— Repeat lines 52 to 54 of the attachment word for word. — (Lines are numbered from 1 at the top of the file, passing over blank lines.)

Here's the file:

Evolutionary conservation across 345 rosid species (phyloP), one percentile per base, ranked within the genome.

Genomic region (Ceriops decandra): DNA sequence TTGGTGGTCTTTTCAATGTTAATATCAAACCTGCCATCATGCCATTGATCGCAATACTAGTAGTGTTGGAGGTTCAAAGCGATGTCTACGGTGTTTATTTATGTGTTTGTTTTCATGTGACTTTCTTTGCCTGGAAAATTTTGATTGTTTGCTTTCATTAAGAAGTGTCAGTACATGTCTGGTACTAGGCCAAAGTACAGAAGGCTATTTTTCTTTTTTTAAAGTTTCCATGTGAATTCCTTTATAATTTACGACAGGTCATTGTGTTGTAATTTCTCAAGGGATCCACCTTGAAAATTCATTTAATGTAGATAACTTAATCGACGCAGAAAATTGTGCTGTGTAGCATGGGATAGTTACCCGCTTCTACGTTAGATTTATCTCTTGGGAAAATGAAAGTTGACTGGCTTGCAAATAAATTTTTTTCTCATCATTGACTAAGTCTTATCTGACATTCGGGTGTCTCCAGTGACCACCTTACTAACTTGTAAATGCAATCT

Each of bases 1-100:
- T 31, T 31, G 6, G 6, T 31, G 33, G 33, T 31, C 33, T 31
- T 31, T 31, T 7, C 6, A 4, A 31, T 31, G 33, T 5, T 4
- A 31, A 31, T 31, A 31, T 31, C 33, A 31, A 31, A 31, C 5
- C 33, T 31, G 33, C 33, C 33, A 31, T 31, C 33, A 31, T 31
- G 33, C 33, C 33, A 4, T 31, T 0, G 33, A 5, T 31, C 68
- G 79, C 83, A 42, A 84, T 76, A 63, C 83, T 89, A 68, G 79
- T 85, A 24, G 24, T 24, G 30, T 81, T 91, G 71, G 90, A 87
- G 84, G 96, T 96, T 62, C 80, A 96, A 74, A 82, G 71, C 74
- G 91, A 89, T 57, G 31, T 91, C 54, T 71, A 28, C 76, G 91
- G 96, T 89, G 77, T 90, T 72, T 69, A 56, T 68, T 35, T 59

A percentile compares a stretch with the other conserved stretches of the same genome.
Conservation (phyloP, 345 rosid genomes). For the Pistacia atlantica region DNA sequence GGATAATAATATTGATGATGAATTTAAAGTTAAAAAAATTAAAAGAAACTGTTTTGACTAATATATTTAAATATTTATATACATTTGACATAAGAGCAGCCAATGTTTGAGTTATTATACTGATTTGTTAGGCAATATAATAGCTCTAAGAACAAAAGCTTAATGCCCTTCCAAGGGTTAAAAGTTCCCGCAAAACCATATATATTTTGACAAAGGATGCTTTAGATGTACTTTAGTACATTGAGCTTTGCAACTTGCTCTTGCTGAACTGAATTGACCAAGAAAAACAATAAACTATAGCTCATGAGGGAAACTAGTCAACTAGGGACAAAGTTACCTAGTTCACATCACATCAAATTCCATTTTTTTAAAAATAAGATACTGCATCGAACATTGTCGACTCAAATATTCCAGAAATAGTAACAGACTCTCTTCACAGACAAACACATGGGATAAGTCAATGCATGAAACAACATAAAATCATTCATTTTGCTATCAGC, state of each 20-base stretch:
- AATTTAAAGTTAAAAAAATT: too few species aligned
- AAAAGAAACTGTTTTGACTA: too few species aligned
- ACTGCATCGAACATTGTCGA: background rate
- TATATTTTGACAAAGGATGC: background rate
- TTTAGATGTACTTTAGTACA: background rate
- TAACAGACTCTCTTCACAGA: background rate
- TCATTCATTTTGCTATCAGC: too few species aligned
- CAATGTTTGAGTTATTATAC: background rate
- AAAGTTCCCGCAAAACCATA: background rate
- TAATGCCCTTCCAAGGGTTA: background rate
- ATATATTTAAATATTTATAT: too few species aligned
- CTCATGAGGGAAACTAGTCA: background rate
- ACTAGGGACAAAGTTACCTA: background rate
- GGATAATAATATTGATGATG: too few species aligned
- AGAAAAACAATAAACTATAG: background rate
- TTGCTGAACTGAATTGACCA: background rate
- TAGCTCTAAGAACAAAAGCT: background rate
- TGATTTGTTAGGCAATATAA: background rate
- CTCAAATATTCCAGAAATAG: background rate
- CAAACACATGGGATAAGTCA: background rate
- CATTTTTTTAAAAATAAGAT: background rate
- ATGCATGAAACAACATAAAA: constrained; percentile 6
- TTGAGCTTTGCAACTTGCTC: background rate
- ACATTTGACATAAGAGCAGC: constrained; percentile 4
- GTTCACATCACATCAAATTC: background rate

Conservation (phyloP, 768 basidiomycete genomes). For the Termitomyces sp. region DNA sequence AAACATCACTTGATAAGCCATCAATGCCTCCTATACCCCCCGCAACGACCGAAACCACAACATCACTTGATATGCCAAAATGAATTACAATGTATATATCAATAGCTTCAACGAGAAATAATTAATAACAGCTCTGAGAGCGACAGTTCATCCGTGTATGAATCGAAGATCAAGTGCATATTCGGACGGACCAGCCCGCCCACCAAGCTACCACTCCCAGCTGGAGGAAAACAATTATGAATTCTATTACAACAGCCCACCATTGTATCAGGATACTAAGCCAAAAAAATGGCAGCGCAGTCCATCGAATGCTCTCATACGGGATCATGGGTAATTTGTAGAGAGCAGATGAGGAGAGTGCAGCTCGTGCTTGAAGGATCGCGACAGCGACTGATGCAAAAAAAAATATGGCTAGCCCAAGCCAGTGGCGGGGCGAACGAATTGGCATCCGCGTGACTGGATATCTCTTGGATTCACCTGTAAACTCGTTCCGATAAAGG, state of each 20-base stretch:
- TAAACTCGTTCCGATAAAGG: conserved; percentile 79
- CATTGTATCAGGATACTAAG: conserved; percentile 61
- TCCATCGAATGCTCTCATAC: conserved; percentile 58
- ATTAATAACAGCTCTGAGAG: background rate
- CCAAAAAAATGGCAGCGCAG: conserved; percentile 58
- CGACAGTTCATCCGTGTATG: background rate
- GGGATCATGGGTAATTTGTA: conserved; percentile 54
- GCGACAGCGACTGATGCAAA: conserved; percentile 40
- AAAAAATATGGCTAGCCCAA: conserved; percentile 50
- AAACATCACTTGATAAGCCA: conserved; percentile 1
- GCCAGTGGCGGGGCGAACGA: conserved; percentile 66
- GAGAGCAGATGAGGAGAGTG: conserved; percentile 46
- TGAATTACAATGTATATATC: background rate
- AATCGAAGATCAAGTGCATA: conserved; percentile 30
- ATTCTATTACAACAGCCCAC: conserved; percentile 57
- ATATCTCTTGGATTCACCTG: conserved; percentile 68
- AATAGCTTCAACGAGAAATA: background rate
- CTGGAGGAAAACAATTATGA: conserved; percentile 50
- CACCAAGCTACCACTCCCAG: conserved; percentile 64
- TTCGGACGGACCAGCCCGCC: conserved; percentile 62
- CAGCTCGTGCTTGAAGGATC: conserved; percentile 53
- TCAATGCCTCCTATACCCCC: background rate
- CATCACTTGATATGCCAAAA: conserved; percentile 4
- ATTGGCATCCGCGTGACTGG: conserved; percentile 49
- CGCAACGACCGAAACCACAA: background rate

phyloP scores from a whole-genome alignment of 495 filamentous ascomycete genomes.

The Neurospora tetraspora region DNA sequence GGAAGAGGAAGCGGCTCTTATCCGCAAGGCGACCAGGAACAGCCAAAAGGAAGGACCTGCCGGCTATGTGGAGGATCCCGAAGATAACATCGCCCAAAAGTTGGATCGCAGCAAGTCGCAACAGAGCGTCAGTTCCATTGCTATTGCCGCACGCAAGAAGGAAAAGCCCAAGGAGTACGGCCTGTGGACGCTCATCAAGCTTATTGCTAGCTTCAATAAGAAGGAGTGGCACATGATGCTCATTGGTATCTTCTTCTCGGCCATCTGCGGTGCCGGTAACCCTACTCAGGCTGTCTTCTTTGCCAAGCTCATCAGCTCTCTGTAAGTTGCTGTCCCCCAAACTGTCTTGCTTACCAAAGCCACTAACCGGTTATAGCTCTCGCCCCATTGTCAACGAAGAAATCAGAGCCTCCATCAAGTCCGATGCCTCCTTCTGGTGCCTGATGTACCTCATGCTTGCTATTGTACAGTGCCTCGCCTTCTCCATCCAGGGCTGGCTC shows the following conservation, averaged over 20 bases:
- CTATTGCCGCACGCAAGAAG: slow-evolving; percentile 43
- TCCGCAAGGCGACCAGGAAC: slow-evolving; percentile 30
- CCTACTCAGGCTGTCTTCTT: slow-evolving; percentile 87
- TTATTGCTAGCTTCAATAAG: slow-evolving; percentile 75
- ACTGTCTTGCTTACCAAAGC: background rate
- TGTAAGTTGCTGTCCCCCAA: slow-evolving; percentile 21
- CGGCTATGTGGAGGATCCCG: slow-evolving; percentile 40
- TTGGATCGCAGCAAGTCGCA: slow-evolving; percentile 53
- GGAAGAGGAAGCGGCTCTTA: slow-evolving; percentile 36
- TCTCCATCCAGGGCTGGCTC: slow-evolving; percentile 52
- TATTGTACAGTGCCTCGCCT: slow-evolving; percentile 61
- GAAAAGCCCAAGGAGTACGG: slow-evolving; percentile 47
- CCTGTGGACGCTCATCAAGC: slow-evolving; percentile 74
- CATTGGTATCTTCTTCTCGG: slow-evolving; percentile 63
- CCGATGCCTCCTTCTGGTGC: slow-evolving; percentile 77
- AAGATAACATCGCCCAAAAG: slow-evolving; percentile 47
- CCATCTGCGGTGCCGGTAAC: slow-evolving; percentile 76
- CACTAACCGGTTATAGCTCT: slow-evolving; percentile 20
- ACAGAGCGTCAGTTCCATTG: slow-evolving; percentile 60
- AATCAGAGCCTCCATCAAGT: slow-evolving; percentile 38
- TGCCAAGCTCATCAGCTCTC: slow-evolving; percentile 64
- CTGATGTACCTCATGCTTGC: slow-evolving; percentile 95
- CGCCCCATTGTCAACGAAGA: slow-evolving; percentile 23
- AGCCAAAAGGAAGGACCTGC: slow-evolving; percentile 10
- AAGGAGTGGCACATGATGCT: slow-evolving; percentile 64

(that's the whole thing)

- GCCAGTGGCGGGGCGAACGA: conserved; percentile 66
- GAGAGCAGATGAGGAGAGTG: conserved; percentile 46
- TGAATTACAATGTATATATC: background rate